Recent valuations driven by a red-hot venture capital investment scene are eye-popping, but you need to justify your value.
Recent business news is slick with reports about startups, usually in the tech industry, getting millions of dollars in investment capital, typically from the gold-plated venture capital names. That in turn often drives those companies' valuations into the billion-dollar stratosphere.
Of course your fast-growth company wants a cut of this white-hot investment scene. For the past five years, venture capital firms have pumped 25 percent to 100 percent more than they've raised into a diverse array of investments, including clean energy technology, health care, and pharmaceuticals. But nothing's worse than getting money for an idea that you can't bring to fruition.
And you want to make sure you attract the capital you need, while emerging from the pack a winner, because it's not always a given that you will.
Nearly forty companies have received billion-dollar valuations in the past couple of years. But not all have gone on to be successes. Cautionary tales include Fisker Automotive, Groupon and Fab.com. Fisker filed for bankruptcy protection last November. Groupon continues to struggle with profitability and staff layoffs more than two years after its public offering. And Fab.com, which is now solely helmed by CEO Jason Goldberg after the recent departure of the site's co-founder, announced its third round of layoffs in October. That came after the flash-sale site received $300 million in financing from Andreessen Horowitz and other prominent investors.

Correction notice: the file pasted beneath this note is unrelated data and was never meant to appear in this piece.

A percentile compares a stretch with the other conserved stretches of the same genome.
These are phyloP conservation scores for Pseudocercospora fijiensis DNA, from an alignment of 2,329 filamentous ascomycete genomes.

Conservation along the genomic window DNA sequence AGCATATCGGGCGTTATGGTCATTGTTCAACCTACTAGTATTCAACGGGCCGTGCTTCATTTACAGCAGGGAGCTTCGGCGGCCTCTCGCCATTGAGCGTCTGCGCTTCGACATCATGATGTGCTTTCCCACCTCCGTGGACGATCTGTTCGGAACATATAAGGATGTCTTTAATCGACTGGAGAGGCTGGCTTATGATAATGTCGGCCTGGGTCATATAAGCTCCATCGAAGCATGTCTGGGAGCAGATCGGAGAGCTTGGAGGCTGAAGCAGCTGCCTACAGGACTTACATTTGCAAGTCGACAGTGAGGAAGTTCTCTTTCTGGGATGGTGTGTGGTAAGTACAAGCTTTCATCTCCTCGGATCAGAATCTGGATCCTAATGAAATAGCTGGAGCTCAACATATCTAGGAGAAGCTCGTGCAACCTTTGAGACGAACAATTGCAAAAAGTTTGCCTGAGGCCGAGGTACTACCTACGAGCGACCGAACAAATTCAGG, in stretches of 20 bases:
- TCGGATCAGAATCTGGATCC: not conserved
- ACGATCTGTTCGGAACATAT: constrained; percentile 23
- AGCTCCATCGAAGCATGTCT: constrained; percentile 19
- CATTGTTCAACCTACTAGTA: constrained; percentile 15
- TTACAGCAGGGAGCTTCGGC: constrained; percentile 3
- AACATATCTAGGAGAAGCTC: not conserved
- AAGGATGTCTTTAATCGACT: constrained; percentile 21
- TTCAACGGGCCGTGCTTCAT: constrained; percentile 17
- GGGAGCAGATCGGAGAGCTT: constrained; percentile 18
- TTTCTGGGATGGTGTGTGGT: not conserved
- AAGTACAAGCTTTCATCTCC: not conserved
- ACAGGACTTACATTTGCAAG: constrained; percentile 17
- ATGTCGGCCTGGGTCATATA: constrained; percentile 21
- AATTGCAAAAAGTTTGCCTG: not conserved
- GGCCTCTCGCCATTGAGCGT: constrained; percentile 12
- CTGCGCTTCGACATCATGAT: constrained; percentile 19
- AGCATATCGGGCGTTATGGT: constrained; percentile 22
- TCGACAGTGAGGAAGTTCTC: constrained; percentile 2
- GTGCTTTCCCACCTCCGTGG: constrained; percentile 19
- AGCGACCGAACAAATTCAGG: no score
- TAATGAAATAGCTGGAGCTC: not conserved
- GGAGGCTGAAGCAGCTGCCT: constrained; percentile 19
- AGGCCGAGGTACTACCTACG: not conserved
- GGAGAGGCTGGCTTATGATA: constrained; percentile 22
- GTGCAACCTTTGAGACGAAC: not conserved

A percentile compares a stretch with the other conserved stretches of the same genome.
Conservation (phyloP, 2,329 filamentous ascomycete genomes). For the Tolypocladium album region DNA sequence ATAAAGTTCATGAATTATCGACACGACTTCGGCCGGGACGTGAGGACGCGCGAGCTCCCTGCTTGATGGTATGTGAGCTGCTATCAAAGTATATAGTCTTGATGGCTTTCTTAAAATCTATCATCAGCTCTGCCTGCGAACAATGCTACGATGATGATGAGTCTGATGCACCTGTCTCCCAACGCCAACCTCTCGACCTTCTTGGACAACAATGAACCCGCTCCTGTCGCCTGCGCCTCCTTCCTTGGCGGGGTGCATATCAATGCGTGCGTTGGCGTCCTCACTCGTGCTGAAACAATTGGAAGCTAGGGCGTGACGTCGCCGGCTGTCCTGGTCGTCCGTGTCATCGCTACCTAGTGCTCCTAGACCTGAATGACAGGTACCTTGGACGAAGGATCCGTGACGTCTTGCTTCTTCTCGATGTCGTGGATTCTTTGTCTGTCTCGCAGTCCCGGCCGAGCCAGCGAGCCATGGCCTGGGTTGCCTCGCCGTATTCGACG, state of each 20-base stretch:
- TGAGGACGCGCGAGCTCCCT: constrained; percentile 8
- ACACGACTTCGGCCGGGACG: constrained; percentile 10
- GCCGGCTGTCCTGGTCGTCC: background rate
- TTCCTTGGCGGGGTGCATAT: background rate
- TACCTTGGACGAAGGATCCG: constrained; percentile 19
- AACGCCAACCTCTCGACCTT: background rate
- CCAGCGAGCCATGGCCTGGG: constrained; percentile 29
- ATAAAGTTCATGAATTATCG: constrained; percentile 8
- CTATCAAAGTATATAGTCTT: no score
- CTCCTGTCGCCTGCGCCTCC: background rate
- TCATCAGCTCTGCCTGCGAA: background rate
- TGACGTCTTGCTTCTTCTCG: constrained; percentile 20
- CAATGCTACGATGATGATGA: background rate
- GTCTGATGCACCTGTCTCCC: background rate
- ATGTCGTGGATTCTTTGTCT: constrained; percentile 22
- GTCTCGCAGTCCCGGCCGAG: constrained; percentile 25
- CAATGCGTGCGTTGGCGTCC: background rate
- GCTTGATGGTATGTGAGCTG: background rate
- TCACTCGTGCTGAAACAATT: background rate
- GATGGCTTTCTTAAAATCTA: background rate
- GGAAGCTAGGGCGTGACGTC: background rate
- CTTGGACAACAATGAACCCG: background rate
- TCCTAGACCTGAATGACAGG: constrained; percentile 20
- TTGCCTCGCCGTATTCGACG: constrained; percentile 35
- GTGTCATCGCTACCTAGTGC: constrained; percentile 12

Venture capitalist John Backus, managing partner of New Atlantic Ventures, in Reston, Va., says companies need to focus on at least one of three things to justify a billion-dollar valuation: Profits, revenue or market dominance.
"The problem most e-commerce companies have at a young age is that they have growing revenue but big losses as well," Backus says. "That only works if you have market dominance in a differentiated space like Zulilly."
In Zulilly's case, it commands the children's market for flash sales, Backus says.
Zulilly is also profitable, reporting in its October S1 Securities and Exchange Commission filing net income of $2.4 million for the first six months of 2013, compared to a net loss of $4 million for the same six months a year earlier.
Zulilly went public in November, and has since seen its company value leap to $4.7 billion, with stock nearly doubling at $38.60 as of mid-day Monday.